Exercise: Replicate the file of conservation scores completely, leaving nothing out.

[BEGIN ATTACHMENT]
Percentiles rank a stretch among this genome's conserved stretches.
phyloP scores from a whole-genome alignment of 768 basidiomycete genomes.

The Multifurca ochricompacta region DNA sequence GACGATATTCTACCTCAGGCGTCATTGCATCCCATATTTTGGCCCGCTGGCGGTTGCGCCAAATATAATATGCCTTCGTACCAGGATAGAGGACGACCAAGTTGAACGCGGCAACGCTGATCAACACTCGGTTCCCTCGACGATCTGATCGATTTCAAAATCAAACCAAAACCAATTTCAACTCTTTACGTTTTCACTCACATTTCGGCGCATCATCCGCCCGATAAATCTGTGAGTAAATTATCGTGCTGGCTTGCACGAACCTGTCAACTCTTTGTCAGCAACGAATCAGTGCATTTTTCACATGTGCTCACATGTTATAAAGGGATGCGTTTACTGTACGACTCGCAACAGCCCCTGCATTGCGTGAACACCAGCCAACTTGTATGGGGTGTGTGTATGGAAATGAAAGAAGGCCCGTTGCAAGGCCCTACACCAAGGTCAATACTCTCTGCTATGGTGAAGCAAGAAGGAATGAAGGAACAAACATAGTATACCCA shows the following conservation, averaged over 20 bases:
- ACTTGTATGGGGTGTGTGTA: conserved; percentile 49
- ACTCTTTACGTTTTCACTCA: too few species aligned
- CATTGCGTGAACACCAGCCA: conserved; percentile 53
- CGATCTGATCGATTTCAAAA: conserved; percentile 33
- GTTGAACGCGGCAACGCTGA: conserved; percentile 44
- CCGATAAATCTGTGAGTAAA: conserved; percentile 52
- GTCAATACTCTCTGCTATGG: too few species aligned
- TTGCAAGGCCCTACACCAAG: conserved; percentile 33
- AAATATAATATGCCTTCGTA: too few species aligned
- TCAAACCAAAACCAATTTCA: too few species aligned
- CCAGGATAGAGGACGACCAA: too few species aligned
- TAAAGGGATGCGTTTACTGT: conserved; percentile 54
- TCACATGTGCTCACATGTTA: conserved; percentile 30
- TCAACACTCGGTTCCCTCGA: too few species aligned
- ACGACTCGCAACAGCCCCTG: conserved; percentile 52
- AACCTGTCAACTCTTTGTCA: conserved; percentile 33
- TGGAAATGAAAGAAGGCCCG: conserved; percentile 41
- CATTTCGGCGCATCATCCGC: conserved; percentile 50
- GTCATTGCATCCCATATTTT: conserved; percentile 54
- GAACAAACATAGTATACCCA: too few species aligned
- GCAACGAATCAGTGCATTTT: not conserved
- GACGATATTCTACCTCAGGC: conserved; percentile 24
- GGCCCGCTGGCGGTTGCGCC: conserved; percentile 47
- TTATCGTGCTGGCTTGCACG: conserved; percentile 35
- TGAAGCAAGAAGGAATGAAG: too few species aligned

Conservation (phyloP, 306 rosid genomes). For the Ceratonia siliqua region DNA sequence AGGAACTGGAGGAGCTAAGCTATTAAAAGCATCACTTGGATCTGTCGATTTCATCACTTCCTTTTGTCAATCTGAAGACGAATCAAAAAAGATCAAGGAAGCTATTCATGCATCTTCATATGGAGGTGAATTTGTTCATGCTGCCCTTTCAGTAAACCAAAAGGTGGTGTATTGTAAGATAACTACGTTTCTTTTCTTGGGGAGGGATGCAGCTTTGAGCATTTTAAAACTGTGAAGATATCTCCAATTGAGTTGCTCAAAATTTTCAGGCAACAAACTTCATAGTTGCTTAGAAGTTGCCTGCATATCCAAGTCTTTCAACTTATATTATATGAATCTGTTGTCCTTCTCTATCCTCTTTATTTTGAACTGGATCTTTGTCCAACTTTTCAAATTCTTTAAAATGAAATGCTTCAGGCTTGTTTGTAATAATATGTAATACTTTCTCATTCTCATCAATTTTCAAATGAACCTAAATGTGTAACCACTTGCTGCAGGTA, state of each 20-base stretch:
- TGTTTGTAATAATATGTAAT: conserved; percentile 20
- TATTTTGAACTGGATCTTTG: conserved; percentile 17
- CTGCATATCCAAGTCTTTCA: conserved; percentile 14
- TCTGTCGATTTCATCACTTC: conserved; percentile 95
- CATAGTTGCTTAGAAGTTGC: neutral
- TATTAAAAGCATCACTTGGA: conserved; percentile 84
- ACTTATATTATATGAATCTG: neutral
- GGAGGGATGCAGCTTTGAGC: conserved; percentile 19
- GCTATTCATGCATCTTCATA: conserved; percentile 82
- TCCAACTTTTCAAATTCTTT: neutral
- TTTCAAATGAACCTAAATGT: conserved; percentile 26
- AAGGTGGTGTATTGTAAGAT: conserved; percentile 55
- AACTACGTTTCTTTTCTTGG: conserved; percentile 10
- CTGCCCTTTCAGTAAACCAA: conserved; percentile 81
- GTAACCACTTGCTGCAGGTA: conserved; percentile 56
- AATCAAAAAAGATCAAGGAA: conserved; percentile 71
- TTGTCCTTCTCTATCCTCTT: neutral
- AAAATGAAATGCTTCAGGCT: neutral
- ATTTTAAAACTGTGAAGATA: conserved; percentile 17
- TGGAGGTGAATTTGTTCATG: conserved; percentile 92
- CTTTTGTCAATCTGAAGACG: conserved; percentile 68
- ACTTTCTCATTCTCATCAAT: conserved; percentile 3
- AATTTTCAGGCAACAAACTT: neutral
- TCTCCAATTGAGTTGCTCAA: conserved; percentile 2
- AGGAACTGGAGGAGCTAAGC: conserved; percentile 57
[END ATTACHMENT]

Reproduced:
Percentiles rank a stretch among this genome's conserved stretches.
phyloP scores from a whole-genome alignment of 768 basidiomycete genomes.

The Multifurca ochricompacta region DNA sequence GACGATATTCTACCTCAGGCGTCATTGCATCCCATATTTTGGCCCGCTGGCGGTTGCGCCAAATATAATATGCCTTCGTACCAGGATAGAGGACGACCAAGTTGAACGCGGCAACGCTGATCAACACTCGGTTCCCTCGACGATCTGATCGATTTCAAAATCAAACCAAAACCAATTTCAACTCTTTACGTTTTCACTCACATTTCGGCGCATCATCCGCCCGATAAATCTGTGAGTAAATTATCGTGCTGGCTTGCACGAACCTGTCAACTCTTTGTCAGCAACGAATCAGTGCATTTTTCACATGTGCTCACATGTTATAAAGGGATGCGTTTACTGTACGACTCGCAACAGCCCCTGCATTGCGTGAACACCAGCCAACTTGTATGGGGTGTGTGTATGGAAATGAAAGAAGGCCCGTTGCAAGGCCCTACACCAAGGTCAATACTCTCTGCTATGGTGAAGCAAGAAGGAATGAAGGAACAAACATAGTATACCCA shows the following conservation, averaged over 20 bases:
- ACTTGTATGGGGTGTGTGTA: conserved; percentile 49
- ACTCTTTACGTTTTCACTCA: too few species aligned
- CATTGCGTGAACACCAGCCA: conserved; percentile 53
- CGATCTGATCGATTTCAAAA: conserved; percentile 33
- GTTGAACGCGGCAACGCTGA: conserved; percentile 44
- CCGATAAATCTGTGAGTAAA: conserved; percentile 52
- GTCAATACTCTCTGCTATGG: too few species aligned
- TTGCAAGGCCCTACACCAAG: conserved; percentile 33
- AAATATAATATGCCTTCGTA: too few species aligned
- TCAAACCAAAACCAATTTCA: too few species aligned
- CCAGGATAGAGGACGACCAA: too few species aligned
- TAAAGGGATGCGTTTACTGT: conserved; percentile 54
- TCACATGTGCTCACATGTTA: conserved; percentile 30
- TCAACACTCGGTTCCCTCGA: too few species aligned
- ACGACTCGCAACAGCCCCTG: conserved; percentile 52
- AACCTGTCAACTCTTTGTCA: conserved; percentile 33
- TGGAAATGAAAGAAGGCCCG: conserved; percentile 41
- CATTTCGGCGCATCATCCGC: conserved; percentile 50
- GTCATTGCATCCCATATTTT: conserved; percentile 54
- GAACAAACATAGTATACCCA: too few species aligned
- GCAACGAATCAGTGCATTTT: not conserved
- GACGATATTCTACCTCAGGC: conserved; percentile 24
- GGCCCGCTGGCGGTTGCGCC: conserved; percentile 47
- TTATCGTGCTGGCTTGCACG: conserved; percentile 35
- TGAAGCAAGAAGGAATGAAG: too few species aligned

Conservation (phyloP, 306 rosid genomes). For the Ceratonia siliqua region DNA sequence AGGAACTGGAGGAGCTAAGCTATTAAAAGCATCACTTGGATCTGTCGATTTCATCACTTCCTTTTGTCAATCTGAAGACGAATCAAAAAAGATCAAGGAAGCTATTCATGCATCTTCATATGGAGGTGAATTTGTTCATGCTGCCCTTTCAGTAAACCAAAAGGTGGTGTATTGTAAGATAACTACGTTTCTTTTCTTGGGGAGGGATGCAGCTTTGAGCATTTTAAAACTGTGAAGATATCTCCAATTGAGTTGCTCAAAATTTTCAGGCAACAAACTTCATAGTTGCTTAGAAGTTGCCTGCATATCCAAGTCTTTCAACTTATATTATATGAATCTGTTGTCCTTCTCTATCCTCTTTATTTTGAACTGGATCTTTGTCCAACTTTTCAAATTCTTTAAAATGAAATGCTTCAGGCTTGTTTGTAATAATATGTAATACTTTCTCATTCTCATCAATTTTCAAATGAACCTAAATGTGTAACCACTTGCTGCAGGTA, state of each 20-base stretch:
- TGTTTGTAATAATATGTAAT: conserved; percentile 20
- TATTTTGAACTGGATCTTTG: conserved; percentile 17
- CTGCATATCCAAGTCTTTCA: conserved; percentile 14
- TCTGTCGATTTCATCACTTC: conserved; percentile 95
- CATAGTTGCTTAGAAGTTGC: neutral
- TATTAAAAGCATCACTTGGA: conserved; percentile 84
- ACTTATATTATATGAATCTG: neutral
- GGAGGGATGCAGCTTTGAGC: conserved; percentile 19
- GCTATTCATGCATCTTCATA: conserved; percentile 82
- TCCAACTTTTCAAATTCTTT: neutral
- TTTCAAATGAACCTAAATGT: conserved; percentile 26
- AAGGTGGTGTATTGTAAGAT: conserved; percentile 55
- AACTACGTTTCTTTTCTTGG: conserved; percentile 10
- CTGCCCTTTCAGTAAACCAA: conserved; percentile 81
- GTAACCACTTGCTGCAGGTA: conserved; percentile 56
- AATCAAAAAAGATCAAGGAA: conserved; percentile 71
- TTGTCCTTCTCTATCCTCTT: neutral
- AAAATGAAATGCTTCAGGCT: neutral
- ATTTTAAAACTGTGAAGATA: conserved; percentile 17
- TGGAGGTGAATTTGTTCATG: conserved; percentile 92
- CTTTTGTCAATCTGAAGACG: conserved; percentile 68
- ACTTTCTCATTCTCATCAAT: conserved; percentile 3
- AATTTTCAGGCAACAAACTT: neutral
- TCTCCAATTGAGTTGCTCAA: conserved; percentile 2
- AGGAACTGGAGGAGCTAAGC: conserved; percentile 57